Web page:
I used my very sensitive AKG K550 to test the background noise and I was unable to find any. Actually, UA-M10 is dead silent to my ears, exactly like the Objective2 when low-gain is used. This black background is probably due to the AKM4414 chip that has a S/N ratio in stereo mode of 123dB, to the OPA1642 FET-input opamps (Low Noise: 5.1 nV/√Hz at 1 kHz) used in LPF, but also to a good PCB implementation of all the components.
How does it sounds?
In few words: a small package that sounds just great!
In detail: the sound of Roland Mobile UA-M10 might be a tiny-little bit on the brighter side, depending on what you're pairing it with, but in a good way, because sound remains neutral, powerful and with a lot of energy, while emphasizing the micro-details and bringing more clarity into the scene. I was using for this test headphones like AKG K701, Beyers DT880/600, AKG K550, Superlux HD662EVO, Beats Solo2, Grado SR60i L-cushion and I was able to enjoy the music with all of these cans to moderate, loud and very loud volumes, depending on my moods.
Speaking about loudness, I can't believe this small and pretty USB-powered DAC actually drives my AKG K701 to such a loud volume, so well and with such authority, no matter if plugged in A 
or in B output (when both headphone outputs are selected). It sounds like a normal desktop amplifier with toroid transformer inside. Bass and soundstage are way ahead my older ASUS U7 DAC/headamp that is also powered from the USB port. Oh, I need to mention that this baby-Roland can also drive my Beyerdynamic DT880/600 ohms to unexpected loud levels! The first song I played with was actually Richard Crooks on the drums (Percussion Imaging test - 24 bit/96 KHz FLAC) with the volume to the max., thinking that it's impossible to hear anything loud from my 600 ohms cans on a +5V USB powered DAC/amp, but I was actually "forced" to lower the volume after about 10 seconds of listening, because I couldn't stand it so loud. Based on Tyll's wrote, DT880/600 needs 0.43 mW to get to 90 dB SPL, that means for 100 dB SPL we need 4.3 mW and for 110 dB SPL we need 43 mW. So, with its 27 mW/600 ohms, UA-M10 will deliver around 107dB to my 600 ohms Beyers and that for sure means loud enough for most people (take Tyll's word for that:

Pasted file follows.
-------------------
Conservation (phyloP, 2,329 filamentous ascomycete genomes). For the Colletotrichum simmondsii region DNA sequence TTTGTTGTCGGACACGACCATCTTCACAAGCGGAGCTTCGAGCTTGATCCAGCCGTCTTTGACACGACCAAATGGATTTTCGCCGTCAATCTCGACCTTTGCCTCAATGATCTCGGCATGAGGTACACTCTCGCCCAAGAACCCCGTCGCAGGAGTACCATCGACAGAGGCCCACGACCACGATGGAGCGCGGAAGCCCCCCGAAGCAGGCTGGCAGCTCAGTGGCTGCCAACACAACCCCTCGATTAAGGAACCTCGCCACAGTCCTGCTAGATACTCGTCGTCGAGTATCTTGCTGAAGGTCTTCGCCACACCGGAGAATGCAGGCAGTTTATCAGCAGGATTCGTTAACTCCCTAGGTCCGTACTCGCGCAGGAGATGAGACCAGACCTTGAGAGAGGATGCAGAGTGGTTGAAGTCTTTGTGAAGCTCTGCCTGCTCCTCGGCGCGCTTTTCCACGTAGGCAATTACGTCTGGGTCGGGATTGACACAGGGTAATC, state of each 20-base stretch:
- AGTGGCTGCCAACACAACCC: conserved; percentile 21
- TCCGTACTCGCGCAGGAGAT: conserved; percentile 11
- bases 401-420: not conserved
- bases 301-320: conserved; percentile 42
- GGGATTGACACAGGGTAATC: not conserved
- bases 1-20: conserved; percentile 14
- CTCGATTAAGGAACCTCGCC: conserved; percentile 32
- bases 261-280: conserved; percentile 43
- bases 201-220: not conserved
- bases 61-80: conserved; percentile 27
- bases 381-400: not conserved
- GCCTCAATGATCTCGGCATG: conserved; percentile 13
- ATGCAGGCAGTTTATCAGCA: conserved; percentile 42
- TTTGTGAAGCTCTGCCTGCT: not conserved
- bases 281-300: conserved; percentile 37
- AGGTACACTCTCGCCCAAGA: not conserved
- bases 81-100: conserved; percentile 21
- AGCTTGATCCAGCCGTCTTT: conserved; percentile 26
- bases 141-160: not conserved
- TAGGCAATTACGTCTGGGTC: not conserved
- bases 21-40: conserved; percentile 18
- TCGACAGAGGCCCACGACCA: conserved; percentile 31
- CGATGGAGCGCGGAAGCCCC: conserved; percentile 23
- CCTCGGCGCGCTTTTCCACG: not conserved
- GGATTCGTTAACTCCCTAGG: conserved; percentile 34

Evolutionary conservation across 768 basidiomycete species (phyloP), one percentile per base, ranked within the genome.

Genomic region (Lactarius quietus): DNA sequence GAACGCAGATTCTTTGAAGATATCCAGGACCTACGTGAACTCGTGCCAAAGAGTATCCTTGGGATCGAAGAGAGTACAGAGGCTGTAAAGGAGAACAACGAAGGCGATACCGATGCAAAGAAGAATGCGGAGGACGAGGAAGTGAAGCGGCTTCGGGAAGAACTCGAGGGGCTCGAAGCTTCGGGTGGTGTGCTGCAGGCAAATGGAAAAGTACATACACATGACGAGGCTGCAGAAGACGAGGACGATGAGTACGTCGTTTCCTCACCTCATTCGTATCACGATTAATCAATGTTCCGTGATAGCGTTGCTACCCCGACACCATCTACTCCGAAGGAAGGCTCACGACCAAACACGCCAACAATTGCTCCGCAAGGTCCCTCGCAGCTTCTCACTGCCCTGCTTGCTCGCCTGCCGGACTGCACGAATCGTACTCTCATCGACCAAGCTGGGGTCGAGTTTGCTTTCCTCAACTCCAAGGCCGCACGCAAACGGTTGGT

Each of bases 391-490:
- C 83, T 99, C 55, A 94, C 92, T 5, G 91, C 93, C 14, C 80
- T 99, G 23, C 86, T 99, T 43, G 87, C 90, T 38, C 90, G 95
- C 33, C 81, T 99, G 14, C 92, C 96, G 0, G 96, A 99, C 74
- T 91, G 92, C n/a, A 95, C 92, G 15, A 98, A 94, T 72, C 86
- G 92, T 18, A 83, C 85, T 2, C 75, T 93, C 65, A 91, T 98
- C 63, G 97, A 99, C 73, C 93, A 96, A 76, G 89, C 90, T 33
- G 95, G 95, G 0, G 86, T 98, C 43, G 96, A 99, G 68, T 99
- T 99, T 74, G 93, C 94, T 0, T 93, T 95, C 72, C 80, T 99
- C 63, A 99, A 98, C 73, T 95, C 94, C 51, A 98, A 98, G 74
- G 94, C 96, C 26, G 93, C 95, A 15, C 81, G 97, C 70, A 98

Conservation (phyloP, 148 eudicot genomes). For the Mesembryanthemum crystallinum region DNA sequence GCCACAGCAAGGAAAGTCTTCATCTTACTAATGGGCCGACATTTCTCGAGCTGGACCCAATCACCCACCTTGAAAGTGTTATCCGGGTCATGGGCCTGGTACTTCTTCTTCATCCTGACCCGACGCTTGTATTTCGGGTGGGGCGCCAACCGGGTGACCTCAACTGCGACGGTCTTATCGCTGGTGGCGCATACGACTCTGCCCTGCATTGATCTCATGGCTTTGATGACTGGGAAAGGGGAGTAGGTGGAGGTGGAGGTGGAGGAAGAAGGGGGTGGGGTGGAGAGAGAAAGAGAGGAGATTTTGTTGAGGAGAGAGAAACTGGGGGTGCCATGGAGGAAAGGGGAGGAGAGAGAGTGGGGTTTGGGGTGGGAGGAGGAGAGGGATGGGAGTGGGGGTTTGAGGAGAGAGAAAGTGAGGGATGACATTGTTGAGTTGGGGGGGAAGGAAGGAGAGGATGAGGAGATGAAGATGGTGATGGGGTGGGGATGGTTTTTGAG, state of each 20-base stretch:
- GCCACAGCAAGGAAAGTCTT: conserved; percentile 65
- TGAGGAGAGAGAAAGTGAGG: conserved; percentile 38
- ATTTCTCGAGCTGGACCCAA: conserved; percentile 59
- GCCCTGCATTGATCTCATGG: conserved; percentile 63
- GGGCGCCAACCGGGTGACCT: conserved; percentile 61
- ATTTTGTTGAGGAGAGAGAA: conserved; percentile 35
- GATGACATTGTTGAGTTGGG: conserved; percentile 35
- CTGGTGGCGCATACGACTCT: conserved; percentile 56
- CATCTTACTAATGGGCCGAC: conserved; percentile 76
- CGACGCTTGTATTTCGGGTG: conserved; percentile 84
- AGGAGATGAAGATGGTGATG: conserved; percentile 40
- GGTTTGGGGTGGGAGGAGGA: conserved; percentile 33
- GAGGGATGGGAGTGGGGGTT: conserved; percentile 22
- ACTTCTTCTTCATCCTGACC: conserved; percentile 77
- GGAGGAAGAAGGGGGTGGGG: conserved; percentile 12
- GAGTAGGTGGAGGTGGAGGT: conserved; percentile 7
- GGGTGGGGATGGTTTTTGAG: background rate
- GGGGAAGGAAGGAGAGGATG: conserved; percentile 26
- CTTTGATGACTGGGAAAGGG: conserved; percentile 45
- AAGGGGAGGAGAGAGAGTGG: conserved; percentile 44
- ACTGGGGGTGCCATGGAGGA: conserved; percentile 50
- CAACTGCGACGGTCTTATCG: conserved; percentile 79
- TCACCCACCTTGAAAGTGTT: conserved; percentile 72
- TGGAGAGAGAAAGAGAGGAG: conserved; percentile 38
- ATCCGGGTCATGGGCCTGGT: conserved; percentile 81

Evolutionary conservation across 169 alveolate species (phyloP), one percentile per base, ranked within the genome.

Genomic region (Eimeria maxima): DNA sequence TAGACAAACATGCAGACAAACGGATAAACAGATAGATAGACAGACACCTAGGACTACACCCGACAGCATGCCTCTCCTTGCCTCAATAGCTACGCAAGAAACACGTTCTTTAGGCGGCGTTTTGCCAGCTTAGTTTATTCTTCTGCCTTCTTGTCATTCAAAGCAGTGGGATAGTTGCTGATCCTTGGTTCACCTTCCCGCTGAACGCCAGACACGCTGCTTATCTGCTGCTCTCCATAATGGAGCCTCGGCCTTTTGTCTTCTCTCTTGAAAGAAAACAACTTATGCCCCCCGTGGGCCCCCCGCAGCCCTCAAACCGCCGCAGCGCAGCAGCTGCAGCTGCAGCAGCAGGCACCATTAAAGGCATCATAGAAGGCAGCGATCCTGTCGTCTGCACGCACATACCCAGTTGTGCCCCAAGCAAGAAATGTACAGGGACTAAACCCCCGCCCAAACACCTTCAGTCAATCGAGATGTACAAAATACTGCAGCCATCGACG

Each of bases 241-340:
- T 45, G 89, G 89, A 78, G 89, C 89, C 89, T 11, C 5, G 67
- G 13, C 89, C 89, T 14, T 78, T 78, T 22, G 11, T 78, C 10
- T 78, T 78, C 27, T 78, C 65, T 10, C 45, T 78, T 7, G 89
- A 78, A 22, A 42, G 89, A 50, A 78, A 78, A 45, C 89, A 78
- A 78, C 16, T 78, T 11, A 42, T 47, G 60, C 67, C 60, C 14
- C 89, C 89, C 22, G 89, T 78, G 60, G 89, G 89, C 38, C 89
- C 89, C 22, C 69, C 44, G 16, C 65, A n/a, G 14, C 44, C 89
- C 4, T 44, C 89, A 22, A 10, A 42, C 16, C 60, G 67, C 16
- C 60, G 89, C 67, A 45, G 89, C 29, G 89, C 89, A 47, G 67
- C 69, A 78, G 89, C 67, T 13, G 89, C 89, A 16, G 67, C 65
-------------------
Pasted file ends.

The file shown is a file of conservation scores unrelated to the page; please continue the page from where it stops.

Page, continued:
Bass is fast, very deep and goes really low and all this from the regular +5V USB port of my desktop computer, without any battery inside. I was also playing sinewaves between 20 Hz and 60 Hz and I was able to feel all the bass in my ears with all the harmonics, but without any distortions. That's cool, indeed!
I can hear lot of details over the pristine clarity from this little DAC, so I proceeded with a quick A/B test against my ASUS Essence One MUSES/BURSON MKii and also against ODAC+O2. I find scene of UA-M10 being large enough, about the same as the ODAC/O2 and pretty close to my Essence One. Resolution and dynamic  very good too, though Essence One sounds a little bit more laid back and less fatiguing when long time listening (this is probably due to the MUSES01 and BURSON V5i from inside).
Bottom line:
For a portable DAC able to play high resolution PCM files and to natively decode DSD formats, also able to upsample PCM to DSD and having enough power to handle most of the dynamic headphones out there I can only HIGHLY RECOMMEND it, especially for the price you can get it, this is definitely a very good value for the money!
P.S.: Despite how good it sounds and how less money this DAC/headamp costs, I'm dropping one star because of not having 2 V RMS on line-out, because of 10-ohms output impedance that could be lower for a better damping factor when low-impedance cans are used and because of that inaudible noise when 1-bit D/A is checked and PCM file gets played.
Thanks for this, a very interesting read and nice silly scope work.
It has a cool visual aesthetic, reminiscent of the 1980s, my favorite Roland era.
Mad Max
Mad Max
Oh yeah, it is indeed using TPA6120 chips. Apparently fed by OPA1642s and an AK4414 DAC. They should have gone for 6130 instead as most monitoring headphones are low impedance, but 6120 is nicer for the 250-ohm DT770 and DT880, though.